I recently pulled out my old prom dresses to donate them. Just for kicks, I tried them on one last time. Fortunately, they still fit (albeit, it was a struggle to zip them up), and when I looked in the mirror, I felt like a princess.
My junior prom dress is especially elegant. It’s long, black, and strapless with white beading. I’m sure I looked gorgeous in it ten years ago (wow, that makes me feel old…). But the weird thing is, the guy friend I brought to that dance hardly even noticed me. I remember he ended up dancing more with our friend Julie than me, and by the end of the night he had his arm around her. Meanwhile, I hung out with Julie’s abandoned date; he’s a dear friend, but he never seemed to notice me either. Even still, my mom will ask me if he ever calls, and my answer is always “Nope, haven’t heard from him.”
Looking back through my high school pictures, I realize I was very pretty (at least, after I took Accutane and got my braces removed…). There was certainly nothing wrong with me. And yet, I always felt invisible.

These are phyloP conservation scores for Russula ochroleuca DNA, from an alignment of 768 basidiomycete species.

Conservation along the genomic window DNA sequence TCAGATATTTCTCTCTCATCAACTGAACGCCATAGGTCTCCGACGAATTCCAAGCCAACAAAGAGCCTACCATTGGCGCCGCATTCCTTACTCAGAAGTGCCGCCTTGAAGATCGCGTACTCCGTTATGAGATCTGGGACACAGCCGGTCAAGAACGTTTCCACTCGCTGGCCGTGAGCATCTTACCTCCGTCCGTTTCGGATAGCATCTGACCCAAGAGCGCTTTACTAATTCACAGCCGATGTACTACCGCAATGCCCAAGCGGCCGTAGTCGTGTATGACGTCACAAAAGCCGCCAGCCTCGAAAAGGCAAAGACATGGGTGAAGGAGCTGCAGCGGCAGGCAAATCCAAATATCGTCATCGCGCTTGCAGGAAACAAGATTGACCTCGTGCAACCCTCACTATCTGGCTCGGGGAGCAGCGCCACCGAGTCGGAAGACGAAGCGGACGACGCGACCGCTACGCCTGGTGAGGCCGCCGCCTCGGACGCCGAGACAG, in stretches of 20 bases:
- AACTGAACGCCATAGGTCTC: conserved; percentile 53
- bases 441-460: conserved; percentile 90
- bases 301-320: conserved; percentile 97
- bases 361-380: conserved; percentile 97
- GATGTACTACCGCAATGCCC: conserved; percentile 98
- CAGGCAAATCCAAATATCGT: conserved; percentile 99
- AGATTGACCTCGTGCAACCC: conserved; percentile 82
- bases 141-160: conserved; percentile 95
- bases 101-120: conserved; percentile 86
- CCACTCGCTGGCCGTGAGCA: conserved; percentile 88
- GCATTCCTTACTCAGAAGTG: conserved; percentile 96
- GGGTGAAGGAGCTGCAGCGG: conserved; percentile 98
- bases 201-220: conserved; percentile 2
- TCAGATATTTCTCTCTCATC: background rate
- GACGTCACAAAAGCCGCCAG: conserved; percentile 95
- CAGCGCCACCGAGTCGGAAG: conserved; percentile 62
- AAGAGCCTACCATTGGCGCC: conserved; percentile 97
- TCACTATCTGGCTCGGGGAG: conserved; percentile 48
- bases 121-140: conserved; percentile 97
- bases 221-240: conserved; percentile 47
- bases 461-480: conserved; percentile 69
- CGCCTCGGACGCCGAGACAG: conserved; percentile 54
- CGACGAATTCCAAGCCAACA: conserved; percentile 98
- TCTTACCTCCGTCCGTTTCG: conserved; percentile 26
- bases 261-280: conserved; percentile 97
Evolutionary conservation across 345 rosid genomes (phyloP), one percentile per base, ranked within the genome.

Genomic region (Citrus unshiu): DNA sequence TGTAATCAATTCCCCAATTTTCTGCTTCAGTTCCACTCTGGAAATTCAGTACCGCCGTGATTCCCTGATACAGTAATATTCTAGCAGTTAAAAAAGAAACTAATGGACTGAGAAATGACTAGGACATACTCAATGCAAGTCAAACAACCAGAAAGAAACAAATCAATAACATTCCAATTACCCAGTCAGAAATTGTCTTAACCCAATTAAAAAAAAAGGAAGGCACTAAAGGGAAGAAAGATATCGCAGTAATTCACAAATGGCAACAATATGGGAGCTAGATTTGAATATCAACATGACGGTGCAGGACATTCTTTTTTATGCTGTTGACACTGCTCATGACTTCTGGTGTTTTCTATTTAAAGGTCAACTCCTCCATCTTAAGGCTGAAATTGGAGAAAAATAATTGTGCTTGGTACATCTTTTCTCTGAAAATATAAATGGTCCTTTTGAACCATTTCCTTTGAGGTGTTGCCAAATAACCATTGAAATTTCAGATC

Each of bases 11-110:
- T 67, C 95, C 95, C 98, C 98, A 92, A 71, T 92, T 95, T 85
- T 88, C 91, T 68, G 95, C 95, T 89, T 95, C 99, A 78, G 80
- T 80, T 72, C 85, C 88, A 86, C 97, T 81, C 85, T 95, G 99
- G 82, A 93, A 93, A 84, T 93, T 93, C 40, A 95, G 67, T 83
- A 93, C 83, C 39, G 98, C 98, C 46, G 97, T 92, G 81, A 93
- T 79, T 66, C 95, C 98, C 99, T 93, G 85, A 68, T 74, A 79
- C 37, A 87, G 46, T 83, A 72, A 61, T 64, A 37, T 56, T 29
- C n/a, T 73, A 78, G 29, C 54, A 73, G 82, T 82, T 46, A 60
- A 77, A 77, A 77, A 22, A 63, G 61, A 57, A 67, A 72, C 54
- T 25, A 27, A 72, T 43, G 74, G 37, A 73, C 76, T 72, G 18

Fast forward to senior year of college. I have a blog site entitled “Not-Quite-Princess,” on which I wrote a post where I stated “with mediocre grades, looks, and talent, there’s nothing about me that stands out above the average.” I can’t believe that’s how I viewed myself at age 21; in reality, I was very pretty, young, smart, ambitious, and an excellent swimmer and writer.
I’m not sure why I’ve always been ignored by guys, or why the ones who did pay attention to me turned out to be total jerks. I’m also not sure why I never thought I had much potential and that I was ugly. I still feel this way about myself to a degree, but when I’m 30 I will probably look back and wonder why.
Every girl should know that she’s beautiful. This is my hope for the two young women who receive my prom dresses, whoever they may be.